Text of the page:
The number of people from rural counties who died from Covid-19-related causes in a one-week period topped 3,000 for the first time last week, marking the fifth consecutive week of a record-setting number of fatalities.
Rural counties broke another record last week for the number of counties in the red zone, defined as 100 new cases per week per 100,000 residents. Ninety-four percent of rural counties (1,857 out of 1,976) exceeded that threshold last week. The red-zone definition comes from the White House Coronavirus Task Force and indicates that localities have lost control of the spread of the virus.
The Daily Yonder’s weekly report on the coronavirus in rural America covers the period of Sunday, November 29, through Saturday, December 5.
- Rural counties reported 3,613 Covid-related deaths last week, an increase of 34% from the previous week, which also set a record for fatalities.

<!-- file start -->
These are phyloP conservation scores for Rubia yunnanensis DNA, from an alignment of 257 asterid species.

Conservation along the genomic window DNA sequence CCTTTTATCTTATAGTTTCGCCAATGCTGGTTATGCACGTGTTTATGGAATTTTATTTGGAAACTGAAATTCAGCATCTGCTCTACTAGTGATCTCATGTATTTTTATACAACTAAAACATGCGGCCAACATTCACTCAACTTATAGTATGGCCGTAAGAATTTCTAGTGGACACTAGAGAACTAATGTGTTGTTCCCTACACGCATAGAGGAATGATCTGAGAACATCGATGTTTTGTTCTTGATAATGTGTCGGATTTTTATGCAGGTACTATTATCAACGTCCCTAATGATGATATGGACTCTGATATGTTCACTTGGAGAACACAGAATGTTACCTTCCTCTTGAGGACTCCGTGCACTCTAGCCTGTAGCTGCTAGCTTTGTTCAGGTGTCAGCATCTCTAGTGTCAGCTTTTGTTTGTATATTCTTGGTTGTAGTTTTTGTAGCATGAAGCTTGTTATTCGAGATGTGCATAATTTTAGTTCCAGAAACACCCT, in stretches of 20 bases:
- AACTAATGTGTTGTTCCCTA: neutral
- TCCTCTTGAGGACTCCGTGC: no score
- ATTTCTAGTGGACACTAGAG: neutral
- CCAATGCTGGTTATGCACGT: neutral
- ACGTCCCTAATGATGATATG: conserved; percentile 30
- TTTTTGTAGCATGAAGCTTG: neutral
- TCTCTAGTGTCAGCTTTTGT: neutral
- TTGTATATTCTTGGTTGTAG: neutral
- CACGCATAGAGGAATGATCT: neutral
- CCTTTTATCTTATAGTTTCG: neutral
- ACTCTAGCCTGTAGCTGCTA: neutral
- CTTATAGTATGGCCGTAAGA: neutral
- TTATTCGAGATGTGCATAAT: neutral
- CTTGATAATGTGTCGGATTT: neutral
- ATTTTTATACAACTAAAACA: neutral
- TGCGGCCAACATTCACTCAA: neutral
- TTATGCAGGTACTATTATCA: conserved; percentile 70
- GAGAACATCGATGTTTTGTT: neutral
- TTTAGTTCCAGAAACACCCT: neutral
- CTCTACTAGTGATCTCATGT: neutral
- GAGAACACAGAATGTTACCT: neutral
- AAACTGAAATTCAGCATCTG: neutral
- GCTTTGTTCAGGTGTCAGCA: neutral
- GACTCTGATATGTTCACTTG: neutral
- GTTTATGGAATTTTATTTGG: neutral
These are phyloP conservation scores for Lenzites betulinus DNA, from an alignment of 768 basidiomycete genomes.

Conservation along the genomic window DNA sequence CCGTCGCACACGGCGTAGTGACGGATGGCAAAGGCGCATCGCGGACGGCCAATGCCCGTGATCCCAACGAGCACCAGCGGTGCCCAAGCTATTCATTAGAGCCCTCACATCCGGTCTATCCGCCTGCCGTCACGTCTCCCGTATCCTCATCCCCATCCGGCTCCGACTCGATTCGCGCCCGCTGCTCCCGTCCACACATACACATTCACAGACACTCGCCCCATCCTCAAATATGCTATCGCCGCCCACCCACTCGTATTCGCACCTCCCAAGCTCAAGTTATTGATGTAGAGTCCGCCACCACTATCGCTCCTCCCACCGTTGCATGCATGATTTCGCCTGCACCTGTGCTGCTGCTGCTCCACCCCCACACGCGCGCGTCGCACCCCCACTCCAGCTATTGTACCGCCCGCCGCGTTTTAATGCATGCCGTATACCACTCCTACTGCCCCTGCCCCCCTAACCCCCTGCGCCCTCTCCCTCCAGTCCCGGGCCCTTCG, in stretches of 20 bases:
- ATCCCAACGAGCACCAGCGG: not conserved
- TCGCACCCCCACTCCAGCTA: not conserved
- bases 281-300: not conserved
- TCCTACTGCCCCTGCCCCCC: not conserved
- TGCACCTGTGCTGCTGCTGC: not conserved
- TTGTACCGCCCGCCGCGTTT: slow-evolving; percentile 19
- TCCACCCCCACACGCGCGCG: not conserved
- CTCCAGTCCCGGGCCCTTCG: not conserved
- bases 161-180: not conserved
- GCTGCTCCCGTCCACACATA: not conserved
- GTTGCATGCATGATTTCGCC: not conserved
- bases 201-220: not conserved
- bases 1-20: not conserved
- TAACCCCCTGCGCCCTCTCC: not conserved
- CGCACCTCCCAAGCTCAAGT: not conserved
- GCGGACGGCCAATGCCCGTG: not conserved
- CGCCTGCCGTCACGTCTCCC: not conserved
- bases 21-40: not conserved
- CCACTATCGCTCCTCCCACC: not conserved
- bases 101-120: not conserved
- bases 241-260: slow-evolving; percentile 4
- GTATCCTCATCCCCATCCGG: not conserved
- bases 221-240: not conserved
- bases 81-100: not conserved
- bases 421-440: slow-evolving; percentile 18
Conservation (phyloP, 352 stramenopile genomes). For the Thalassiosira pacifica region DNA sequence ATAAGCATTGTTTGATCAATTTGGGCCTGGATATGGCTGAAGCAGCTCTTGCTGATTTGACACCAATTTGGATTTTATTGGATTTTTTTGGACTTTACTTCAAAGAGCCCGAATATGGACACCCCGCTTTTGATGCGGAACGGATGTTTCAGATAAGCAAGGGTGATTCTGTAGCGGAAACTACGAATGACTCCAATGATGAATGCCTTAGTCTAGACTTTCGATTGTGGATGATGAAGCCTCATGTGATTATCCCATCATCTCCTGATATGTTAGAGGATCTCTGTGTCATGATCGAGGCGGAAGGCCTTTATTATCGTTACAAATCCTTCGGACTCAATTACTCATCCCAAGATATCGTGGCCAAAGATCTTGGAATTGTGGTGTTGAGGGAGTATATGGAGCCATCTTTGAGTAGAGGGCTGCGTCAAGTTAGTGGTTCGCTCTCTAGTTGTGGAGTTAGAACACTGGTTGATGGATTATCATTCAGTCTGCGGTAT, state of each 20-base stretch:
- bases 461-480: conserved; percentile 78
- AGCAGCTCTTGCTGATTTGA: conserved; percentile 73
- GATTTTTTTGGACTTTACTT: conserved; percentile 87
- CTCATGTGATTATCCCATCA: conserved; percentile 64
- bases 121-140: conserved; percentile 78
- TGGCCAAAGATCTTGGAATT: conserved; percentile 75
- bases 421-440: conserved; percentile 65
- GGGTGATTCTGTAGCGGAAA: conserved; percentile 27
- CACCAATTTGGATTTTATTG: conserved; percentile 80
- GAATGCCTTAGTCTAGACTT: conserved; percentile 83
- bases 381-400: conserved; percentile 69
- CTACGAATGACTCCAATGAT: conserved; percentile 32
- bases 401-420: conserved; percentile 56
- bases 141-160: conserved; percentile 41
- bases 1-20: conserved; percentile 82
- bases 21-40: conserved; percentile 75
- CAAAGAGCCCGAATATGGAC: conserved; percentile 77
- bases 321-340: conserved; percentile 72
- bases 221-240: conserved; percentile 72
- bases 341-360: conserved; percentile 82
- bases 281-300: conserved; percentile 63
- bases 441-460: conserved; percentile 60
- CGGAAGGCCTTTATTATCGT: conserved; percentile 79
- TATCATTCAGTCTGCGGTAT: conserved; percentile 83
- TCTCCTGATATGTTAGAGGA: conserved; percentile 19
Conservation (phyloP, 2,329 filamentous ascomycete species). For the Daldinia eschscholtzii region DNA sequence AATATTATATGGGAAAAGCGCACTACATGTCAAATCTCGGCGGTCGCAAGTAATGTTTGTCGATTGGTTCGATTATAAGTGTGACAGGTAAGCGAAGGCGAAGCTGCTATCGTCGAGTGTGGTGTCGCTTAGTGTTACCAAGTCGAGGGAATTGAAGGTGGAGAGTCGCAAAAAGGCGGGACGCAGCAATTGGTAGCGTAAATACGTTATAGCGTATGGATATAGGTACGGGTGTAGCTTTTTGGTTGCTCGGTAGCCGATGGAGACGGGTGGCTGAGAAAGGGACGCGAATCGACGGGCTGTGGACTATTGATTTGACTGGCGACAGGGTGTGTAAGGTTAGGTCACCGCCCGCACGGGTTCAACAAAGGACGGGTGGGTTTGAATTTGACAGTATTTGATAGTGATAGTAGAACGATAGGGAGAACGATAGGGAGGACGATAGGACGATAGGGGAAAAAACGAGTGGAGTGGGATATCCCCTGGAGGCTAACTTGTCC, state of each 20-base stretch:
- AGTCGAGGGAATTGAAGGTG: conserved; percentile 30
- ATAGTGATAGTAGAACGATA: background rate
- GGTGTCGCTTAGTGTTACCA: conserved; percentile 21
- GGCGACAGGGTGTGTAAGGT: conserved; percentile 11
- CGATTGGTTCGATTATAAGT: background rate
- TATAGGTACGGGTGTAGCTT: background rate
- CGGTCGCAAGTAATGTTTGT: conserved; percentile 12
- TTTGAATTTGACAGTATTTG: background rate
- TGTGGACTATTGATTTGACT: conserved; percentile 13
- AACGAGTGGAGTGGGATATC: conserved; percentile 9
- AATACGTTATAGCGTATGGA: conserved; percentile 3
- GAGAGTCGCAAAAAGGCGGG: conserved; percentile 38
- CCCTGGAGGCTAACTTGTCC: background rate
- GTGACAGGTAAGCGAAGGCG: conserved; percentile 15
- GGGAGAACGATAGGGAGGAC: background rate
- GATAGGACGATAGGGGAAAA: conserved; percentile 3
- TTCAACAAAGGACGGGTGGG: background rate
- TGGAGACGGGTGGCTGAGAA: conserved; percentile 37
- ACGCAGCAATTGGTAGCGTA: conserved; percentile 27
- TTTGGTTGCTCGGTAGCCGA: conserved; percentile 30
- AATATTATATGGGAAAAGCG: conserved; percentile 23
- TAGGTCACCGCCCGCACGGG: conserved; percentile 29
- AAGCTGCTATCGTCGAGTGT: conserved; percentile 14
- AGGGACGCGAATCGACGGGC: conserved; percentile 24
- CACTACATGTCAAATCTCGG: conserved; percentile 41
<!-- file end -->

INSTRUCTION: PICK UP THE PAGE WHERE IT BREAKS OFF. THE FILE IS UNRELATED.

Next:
- Cumulatively, 38,172 rural Americans have died from the virus, representing just under 14% of all Covid-related deaths in the U.S. Rural residents (defined here as people living in nonmetropolitan counties) represents just over 14% of the U.S. population.
- The number of new infections was 211,960 last week, an increase of about 7% from the previous week. The record for new cases in rural counties (216,045) was set three weeks ago, just before Thanksgiving.
- Cumulatively, more than 2.2 million rural residents have tested positive for the coronavirus, representing 15.6% of all infections in the U.S.
- Although the rate of new infections continued to be worst in the Midwest, Great Plains, and Mountain West, all but a handful of U.S. counties (urban and rural) are in the red zone.
- About 4 out of every 10 rural counties had “very high” rates of new infections, defined as more than 500 per 100,000 in a week. These counties are shown in black on the map.
- About 3 out of 10 metropolitan counties had infection rates of more than 500 per 100,000 for the week. These counties are shown in dark blue on the map.
- Minnesota and Indiana each had more than 90% of their counties in the “very high” category.
- Illinois, Kansas, and South Dakota had more than 70% of all counties in the “very high” category.
- The rural rate of new infections and deaths remained higher in rural counties than in urban ones (see graphs below).